That was true back in the 70's & earlier as was said. By the 80's it had been reduced significantly. A few years back over the on the other site people from all over the country mailed CWW bullet samples to two different XrF tests in two different states. That the results came back as right at 2% didn't surprise me but that the results for WW came back as consistent as they did from both testing sites amazed me. I've just considered them since as 2%. Lyman hasn't updated a lot of the info in subsequent books, just keep reprinting, errors and all.I'm thinking my old Lyman manual said 95-4.5-.5 but I'd have to look to be sure.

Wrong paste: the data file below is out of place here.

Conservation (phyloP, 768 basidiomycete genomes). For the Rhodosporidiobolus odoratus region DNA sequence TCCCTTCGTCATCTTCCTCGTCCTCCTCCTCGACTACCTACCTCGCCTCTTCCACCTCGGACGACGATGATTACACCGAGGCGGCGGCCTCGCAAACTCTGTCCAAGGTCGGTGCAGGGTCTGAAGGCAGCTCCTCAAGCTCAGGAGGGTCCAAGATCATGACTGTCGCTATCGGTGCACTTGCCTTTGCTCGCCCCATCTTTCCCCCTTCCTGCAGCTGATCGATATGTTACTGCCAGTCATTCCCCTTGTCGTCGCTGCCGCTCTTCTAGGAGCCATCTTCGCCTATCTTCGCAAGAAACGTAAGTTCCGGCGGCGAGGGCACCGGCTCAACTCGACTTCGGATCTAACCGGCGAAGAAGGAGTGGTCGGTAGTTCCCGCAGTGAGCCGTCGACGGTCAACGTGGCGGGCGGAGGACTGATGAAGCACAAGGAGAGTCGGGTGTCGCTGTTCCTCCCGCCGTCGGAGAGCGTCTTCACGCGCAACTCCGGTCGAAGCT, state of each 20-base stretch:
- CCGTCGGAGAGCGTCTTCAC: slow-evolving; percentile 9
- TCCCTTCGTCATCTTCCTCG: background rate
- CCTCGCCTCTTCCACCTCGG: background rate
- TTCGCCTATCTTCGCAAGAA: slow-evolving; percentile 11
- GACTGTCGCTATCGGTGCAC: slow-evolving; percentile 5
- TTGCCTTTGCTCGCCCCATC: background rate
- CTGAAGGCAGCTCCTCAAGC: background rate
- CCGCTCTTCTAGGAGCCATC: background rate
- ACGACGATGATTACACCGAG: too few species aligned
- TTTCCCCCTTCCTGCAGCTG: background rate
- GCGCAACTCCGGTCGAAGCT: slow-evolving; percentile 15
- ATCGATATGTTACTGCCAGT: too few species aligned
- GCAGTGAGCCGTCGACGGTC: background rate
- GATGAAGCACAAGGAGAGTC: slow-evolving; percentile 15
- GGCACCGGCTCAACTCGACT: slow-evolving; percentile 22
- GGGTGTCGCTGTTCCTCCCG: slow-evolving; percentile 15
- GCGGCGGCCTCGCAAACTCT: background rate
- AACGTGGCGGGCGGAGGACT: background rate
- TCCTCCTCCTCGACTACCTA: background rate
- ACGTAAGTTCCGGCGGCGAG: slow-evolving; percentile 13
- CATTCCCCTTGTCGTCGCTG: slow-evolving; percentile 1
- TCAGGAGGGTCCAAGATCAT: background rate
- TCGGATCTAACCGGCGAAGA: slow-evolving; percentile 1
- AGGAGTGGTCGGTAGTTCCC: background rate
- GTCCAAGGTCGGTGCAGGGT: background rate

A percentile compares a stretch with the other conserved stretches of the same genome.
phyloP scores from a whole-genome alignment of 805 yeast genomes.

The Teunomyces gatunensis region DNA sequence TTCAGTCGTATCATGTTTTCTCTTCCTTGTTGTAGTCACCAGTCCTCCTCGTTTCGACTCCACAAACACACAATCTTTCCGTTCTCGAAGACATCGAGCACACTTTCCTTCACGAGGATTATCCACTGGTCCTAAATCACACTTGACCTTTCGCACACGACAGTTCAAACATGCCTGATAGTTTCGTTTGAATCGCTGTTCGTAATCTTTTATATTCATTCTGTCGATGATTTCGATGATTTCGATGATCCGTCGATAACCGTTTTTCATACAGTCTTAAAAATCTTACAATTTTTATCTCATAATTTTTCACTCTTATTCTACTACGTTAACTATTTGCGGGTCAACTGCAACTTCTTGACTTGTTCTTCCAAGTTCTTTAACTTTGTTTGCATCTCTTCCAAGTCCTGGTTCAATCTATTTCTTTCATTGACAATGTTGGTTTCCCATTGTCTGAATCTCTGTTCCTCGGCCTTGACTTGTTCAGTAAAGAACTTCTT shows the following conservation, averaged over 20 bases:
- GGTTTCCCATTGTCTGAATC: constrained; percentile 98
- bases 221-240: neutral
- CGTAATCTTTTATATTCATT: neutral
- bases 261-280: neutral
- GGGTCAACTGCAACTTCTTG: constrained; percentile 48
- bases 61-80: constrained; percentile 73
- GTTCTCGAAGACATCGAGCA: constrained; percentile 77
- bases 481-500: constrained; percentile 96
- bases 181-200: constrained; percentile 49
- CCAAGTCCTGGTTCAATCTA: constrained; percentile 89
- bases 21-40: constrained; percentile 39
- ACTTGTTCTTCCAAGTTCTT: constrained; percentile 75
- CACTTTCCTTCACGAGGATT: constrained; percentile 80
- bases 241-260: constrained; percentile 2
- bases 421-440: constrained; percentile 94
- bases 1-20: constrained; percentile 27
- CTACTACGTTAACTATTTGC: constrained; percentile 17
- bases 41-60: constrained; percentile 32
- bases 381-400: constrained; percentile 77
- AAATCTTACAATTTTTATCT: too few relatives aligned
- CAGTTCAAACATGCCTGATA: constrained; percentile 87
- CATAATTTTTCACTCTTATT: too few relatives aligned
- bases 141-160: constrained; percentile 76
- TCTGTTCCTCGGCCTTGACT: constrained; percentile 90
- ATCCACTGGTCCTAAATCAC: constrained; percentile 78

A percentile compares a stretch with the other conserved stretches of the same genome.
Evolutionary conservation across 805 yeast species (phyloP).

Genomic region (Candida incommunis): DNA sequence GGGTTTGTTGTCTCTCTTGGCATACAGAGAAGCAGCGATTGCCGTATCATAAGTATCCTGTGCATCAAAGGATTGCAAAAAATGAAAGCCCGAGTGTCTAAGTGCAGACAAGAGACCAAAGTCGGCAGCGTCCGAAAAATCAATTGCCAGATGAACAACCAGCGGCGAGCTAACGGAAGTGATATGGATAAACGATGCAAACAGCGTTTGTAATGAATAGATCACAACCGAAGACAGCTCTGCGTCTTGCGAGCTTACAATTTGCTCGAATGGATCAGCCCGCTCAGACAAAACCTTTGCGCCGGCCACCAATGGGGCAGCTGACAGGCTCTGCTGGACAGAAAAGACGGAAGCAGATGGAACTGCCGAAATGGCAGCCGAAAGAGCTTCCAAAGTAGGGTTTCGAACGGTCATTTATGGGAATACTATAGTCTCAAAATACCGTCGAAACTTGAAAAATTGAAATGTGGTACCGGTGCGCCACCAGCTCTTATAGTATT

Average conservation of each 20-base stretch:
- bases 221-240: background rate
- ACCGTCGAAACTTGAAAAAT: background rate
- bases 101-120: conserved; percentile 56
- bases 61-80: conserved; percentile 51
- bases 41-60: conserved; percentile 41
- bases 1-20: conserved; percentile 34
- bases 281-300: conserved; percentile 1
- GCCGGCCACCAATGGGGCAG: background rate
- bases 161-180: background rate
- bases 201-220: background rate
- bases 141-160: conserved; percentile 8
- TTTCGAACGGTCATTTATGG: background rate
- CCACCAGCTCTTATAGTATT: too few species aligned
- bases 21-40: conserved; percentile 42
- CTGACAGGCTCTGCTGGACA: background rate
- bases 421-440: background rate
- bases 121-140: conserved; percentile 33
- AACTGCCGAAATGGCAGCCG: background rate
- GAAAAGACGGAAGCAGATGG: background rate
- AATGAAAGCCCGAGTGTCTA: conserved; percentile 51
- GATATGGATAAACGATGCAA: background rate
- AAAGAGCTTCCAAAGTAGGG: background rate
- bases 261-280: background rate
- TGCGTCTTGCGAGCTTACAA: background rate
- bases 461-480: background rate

The bullet above, I can't remember the entire story & have misplaced it. The bullet is the RCBS 44-250-K. I've shot this bullet some but found the Lyman 429421 cast from the two 4 cavity moulds I used operating Dry Creek to be more accurate but keep in mine I've only owned a couple of 44s so don't take that as a blanket statement. The HG 503 I've not shot enough to make any kind of statement. Not much help here.Lynn. With that kind of performance lengthways through a hog, I can see how Dry Creek got its reputation for quality. The legend says 250KT, is that the RCBS bullet? I sold my 44 stuff off ages ago, but ended up with another Redhawk about a year ago. I thought my MP HG503 mould would do what I wanted, but we're not getting along well, and I'm ready to buy another 82080 to serve an my "utility" bullet.